Dodgers History: Clayton Kershaw’s Days As A Prospect

Clayton Kershaw

With Spring Training around the corner, plenty of attention is being given to the 2015 season and expectations that are set in place. For as much as winning this upcoming season is on the minds of MLB front offices, so too is their respective Minor League systems.

Several publications have released their lists of top prospects by team, including Baseball America, Baseball Prospects and MLBPipeline.com, who ranked prospects by position. On Friday, MLB.com revealed their top-100 prospects, which included four Dodgers; three of whom were ranked in the top-13.

By now, Joc Pederson, Corey Seager and Julio Urias are recognizable names. So too is Clayton Kershaw. However, before the Dodger ace became a household name with several personal awards to reflect his talent and dominance, Kershaw was a young prospect hailing from Texas.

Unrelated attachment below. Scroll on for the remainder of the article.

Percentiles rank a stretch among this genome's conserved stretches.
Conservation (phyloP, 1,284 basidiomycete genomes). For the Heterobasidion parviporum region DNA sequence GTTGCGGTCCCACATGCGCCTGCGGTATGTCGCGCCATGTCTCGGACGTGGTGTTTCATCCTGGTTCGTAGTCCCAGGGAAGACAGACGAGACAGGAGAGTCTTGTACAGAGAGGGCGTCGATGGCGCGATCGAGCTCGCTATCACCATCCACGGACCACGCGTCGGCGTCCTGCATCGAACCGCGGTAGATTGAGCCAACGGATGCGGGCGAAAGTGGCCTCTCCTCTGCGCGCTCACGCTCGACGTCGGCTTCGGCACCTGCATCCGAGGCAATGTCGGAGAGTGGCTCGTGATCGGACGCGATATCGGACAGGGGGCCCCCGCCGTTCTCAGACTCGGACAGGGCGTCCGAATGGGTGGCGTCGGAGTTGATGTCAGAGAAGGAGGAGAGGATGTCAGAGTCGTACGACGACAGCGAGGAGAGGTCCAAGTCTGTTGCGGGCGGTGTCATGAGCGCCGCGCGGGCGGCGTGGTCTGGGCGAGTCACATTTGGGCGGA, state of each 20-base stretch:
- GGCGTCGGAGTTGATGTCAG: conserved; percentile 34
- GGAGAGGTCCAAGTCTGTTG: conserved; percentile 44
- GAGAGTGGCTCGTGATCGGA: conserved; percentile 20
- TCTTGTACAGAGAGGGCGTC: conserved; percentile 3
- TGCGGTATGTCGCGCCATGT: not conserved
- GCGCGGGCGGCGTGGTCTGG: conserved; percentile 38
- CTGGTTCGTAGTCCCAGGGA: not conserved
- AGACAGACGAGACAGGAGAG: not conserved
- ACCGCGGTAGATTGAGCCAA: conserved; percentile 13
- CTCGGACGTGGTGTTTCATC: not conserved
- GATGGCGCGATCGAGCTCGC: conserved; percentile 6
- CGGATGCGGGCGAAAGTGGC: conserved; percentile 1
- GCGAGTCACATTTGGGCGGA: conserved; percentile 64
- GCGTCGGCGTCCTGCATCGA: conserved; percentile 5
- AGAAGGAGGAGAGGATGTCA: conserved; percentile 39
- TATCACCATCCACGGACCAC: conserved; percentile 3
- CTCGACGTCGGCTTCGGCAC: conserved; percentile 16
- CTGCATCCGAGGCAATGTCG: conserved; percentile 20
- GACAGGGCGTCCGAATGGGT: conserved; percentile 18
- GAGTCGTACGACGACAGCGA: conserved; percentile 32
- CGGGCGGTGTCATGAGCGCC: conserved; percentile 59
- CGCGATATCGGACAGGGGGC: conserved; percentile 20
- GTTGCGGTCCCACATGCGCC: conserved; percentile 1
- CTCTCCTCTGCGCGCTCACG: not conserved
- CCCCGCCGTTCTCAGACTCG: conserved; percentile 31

Written at the time by MLB.com’s Jonathan Mayo is this assessment of Kershaw, who was ranked the No. 4 prospect heading into 2008 — the season of his MLB debut:

Clayton Kershaw, LHP, Dodgers, No. 4 on 2008 Top 50.

Kershaw is so good that he’d likely still be the highest-ranked pitcher on this list even if he were right-handed. His combination of size, mound presence and stuff was the best the Minors had to offer. The fact that he does it all from the left side is icing on a pretty good cake.

Kershaw, at age 19, was the best pitcher in the Midwest League and then seamlessly handled the jump to Double-A. His fastball-curve combination completely befuddled hitters in the lower levels of the Minors. Upon reaching the Southern league, he started to mix in a changeup, allowing him to finish second in the Minor Leagues in strikeouts per nine innings.

He can throw his pitches for strikes at any point in the count and aggressively goes after hitters. The jump to Jacksonville officially put Kershaw on the fast track in the Dodgers system and while they’ve had some cautionary tales with young arms getting hurt, it’s not hard to envision Kershaw reaching Los Angeles before his listed ETA.

Ranked ahead of Kershaw were Jay Bruce (No. 1), Evan Longoria and Cameron Maybin. Kershaw would of course go on to become the first pitcher to win NL MVP since Bob Gibson did so in 1968. He also won his third Cy Young Award in four years, and became the first pitcher in MLB history to win four-consecutive ERA titles.

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